FMS pioneering new program - Kent County Times  
Sunday, 21 October 2007

Hannah Clarkin
Daily Times
COVENTRY — This fall, middle school students are finding big changes. Not only has their school changed names from Knotty Oak to the Alan Shawn Feinstein Middle School of Coventry, but it has a new administration, new teachers and, as one of the only schools in the state piloting a new school improvement plan, a new vision, as well.

Principal Michael Almeida joined the school this fall, flanked by assistant principals Tracey Whitehead and Augusto Gomes. Collectively, the school has signed on with the Rhode Island Department of Education to develop a strategic school improvement program that will serve as a model for the rest of the state.

Almeida says the program will combine student, faculty and parent energies to create an integrated learning culture. It will also provide accountability for the use of state funds per student.

The program will focus on four areas of action: literacy, numeracy, personalization, and family and community. Each area will have an accompanying action team of five to seven members drawn from faculty and parents. The team will meet every other month to set goals and track progress.

Almeida’s first area of focus is in parental relations. "When parents walk into this building," he says, "whether it’s to pick up their kids, for a social event, to volunteer at a dance, they need to be greeted in a very respectful way.

"They need to know we’re a resource for them; we’re in this together," he says.

See SCHOOL, Page A-8

HISTORICALLY, PARENTAL RELATIONS with the middle school have been less friendly than they could be, Almeida says.

Parent Robin Dazzeo agrees. "There is a lot of focus on the difference [between elementary school and middle school] for the student, but not for the parent," she says of her reservations about sending her child to the middle school.

"Elementary schools have an open-door policy. They have 500 students, and everyone really knows you and your kids. I don’t feel that when I walk into the middle school."

When she heard there would be 1,400 students at the middle school, Dazzeo says, she considered sending her child to private school or homeschooling. In the end, she decided to give the school a try. She says she’s been pleasantly surprised.

"I feel like Dr. Almeida and his staff are breathing new life into the middle school environment," Dazzeo says. "The students feel it, staff feels it, and, hopefully, parents will feel it as well. It’s invigorating."

"This community has an unbelievable precedent for performance," says Almeida, who came to Coventry from Riverside Middle School in East Providence. "There’s a willingness to go above and beyond."

Assistant Principal Whitehead, who came to Feinstein after working at the Rhode Island Department of Education, agrees that this is Coventry’s statewide reputation.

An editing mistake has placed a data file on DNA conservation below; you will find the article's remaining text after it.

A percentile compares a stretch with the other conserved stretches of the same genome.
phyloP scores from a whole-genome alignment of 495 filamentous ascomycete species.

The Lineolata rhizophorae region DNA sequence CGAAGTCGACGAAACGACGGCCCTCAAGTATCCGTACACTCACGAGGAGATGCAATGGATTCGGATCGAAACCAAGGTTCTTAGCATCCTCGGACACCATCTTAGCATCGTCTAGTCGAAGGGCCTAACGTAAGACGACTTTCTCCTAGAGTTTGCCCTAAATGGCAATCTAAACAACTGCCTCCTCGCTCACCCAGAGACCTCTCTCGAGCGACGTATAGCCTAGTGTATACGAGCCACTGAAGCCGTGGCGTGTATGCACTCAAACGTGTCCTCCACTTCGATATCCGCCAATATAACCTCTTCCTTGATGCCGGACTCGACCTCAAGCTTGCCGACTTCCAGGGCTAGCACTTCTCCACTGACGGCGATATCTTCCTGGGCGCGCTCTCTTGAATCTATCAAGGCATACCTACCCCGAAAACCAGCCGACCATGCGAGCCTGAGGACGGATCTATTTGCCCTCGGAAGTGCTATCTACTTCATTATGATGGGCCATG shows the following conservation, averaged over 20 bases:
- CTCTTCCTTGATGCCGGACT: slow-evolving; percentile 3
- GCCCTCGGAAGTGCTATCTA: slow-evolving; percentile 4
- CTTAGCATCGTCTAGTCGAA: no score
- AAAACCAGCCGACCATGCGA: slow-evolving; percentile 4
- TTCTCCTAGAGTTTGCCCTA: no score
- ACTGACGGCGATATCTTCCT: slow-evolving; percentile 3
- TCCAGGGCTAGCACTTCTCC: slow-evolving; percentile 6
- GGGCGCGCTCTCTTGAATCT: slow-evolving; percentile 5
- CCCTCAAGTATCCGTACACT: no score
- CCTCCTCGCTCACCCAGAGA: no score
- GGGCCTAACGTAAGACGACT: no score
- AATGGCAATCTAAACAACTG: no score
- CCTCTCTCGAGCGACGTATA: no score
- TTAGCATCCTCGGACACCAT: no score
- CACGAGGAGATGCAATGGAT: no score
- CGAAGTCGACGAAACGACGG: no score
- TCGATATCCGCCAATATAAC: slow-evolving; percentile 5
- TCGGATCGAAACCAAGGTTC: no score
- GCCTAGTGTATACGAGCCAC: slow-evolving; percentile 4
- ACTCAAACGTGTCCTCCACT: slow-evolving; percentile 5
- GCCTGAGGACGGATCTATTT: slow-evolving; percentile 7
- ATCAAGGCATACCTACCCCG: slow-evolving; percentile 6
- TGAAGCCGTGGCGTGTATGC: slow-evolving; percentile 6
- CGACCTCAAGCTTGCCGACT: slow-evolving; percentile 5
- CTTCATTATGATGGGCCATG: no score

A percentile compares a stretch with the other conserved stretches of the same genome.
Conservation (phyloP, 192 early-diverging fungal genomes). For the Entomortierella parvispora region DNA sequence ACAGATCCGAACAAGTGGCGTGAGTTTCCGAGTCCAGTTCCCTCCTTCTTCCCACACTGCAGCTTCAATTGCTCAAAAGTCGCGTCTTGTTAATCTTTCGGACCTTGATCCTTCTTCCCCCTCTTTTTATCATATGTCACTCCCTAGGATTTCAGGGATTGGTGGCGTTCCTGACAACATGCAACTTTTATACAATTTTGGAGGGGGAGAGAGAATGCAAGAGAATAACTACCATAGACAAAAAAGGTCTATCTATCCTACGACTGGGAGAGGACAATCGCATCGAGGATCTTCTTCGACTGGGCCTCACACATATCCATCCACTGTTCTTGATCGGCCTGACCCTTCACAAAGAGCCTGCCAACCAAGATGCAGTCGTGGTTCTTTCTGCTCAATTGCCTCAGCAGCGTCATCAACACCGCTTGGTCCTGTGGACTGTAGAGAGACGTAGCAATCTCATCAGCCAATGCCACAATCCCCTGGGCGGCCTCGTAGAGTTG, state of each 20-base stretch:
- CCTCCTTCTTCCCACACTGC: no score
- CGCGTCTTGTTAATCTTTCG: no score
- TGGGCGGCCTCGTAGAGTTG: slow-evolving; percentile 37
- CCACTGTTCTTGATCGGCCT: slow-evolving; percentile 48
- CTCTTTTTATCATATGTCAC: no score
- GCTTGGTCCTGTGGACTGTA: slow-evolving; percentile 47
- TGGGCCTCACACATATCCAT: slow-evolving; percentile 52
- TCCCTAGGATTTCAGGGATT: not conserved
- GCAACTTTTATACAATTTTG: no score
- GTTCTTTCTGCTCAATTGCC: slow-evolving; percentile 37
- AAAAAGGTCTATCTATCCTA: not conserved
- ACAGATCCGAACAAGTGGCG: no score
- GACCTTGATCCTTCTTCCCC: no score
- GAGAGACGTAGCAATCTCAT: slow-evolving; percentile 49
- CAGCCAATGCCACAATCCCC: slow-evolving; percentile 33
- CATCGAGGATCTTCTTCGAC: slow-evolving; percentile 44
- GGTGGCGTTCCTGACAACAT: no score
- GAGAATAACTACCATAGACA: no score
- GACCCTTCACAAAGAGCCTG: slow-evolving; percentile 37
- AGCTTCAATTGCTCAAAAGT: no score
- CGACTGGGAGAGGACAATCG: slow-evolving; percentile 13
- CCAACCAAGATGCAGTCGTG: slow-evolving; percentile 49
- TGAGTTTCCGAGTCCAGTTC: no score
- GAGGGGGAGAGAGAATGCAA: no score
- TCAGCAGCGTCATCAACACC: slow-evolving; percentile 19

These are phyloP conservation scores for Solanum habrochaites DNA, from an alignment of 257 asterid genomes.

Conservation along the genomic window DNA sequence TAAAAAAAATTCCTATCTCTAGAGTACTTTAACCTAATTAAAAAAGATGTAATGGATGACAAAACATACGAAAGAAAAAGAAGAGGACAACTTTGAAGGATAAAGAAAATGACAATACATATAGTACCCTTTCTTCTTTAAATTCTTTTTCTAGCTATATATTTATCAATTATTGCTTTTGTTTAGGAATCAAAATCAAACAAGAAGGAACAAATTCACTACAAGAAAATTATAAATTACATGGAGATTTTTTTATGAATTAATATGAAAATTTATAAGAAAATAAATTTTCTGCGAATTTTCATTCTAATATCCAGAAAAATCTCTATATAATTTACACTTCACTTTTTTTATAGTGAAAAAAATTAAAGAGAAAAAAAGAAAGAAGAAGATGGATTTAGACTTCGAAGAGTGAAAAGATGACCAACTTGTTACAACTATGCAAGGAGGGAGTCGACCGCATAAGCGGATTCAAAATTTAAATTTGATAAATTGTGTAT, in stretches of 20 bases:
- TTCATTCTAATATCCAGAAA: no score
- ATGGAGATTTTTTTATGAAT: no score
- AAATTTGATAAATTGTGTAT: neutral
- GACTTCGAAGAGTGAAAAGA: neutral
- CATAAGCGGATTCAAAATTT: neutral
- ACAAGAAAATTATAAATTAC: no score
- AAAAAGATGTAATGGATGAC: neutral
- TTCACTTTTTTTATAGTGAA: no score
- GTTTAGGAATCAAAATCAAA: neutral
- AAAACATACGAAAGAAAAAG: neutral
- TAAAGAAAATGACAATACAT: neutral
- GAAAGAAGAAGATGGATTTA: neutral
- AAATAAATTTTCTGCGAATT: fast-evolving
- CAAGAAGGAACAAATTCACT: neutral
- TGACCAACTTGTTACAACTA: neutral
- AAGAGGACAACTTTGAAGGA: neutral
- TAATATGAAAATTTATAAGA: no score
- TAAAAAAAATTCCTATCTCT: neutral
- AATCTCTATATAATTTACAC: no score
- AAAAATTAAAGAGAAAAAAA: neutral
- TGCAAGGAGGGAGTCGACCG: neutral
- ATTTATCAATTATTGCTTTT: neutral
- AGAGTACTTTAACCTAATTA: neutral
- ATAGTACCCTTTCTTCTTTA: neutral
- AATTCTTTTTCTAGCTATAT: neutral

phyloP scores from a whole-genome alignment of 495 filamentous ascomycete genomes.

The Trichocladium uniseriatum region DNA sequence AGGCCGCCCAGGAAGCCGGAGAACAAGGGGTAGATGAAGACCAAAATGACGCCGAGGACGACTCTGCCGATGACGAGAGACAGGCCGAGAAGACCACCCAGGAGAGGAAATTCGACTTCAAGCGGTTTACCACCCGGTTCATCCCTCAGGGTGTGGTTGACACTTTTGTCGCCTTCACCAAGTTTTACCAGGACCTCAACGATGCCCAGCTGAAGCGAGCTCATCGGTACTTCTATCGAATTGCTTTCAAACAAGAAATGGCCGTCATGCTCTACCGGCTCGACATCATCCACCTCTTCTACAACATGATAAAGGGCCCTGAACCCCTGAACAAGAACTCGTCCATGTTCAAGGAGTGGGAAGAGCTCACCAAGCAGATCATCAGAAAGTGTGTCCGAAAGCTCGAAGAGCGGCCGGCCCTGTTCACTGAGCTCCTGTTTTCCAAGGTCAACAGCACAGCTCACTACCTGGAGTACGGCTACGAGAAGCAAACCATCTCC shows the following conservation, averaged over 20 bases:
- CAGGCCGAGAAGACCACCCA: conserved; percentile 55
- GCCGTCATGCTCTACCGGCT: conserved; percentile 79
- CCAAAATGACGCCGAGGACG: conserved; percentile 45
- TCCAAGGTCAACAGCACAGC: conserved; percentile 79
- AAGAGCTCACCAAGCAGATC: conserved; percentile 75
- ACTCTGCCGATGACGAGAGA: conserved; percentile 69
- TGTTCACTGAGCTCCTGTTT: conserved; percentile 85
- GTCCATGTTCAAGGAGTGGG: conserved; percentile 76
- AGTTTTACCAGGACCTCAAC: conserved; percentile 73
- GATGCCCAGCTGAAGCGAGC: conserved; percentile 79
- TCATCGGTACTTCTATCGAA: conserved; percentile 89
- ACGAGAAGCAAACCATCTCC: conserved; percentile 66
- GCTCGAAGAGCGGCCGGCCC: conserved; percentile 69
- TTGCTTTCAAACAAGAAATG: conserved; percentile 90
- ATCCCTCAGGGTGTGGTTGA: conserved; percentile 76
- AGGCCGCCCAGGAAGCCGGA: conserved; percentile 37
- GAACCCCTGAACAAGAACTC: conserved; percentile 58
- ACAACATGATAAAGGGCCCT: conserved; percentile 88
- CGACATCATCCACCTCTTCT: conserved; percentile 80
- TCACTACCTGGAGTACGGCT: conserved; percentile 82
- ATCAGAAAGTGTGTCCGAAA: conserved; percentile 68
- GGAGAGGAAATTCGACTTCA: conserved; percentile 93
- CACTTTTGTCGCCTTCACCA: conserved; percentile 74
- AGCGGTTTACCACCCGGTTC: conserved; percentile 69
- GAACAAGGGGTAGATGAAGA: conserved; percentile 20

"We want to help parents see that a lot of what is happening [at a middle school] is just part of being a young adult, there is so much that goes on," Whitehead says. "We also want to help parents for whom school was not a good experience to make it a good one for their kids."

Social Studies teacher Ted Mitchell says he thinks this program will be effective because it is goal-oriented.

"The new administration is extremely long-term thinking," he says. "Education can be very trend-oriented, you’re always keeping up with new state requirements, this process is different," and Mitchell says, more sustainable.


FOCUSING ON THE PARENTAL RELATIONS is essential, according to Mitchell. "My job as a teacher is made so much easier when the parents and I are on the same page," he says. "The majority of the kids who do well come from families that are very supportive of education."

To make parents feel more welcome, Almeida has several changes already under way. He wants to set up a greeting program so parents feel instantly welcome when they enter the school. He is also planning to start a once-a-month coffee and Danish hour.

"Parents can come in and talk to the administration or hear a presentation about what’s going on and then they can take a 30-minute tour and see what is going on at the school that morning," Almeida says. "Doing something at night doesn’t capture what happens during the day."

Additionally, Almeida says he plans to make even more use of communication devices like the school list-serve, newsletter and website. He urges parents to establish personal communication with him if they have any concerns or ideas. "They can call me directly at any time or e-mail me."

The middle school will begin to develop in the area of numeracy, by meeting to discuss the math curriculum this Friday, and will continue with personalizing the team system and literacy in the subsequent months. The action plan for the next several years is due to the Department of Education in November.

Almeida can be reached at 822-9426 or by e-mailing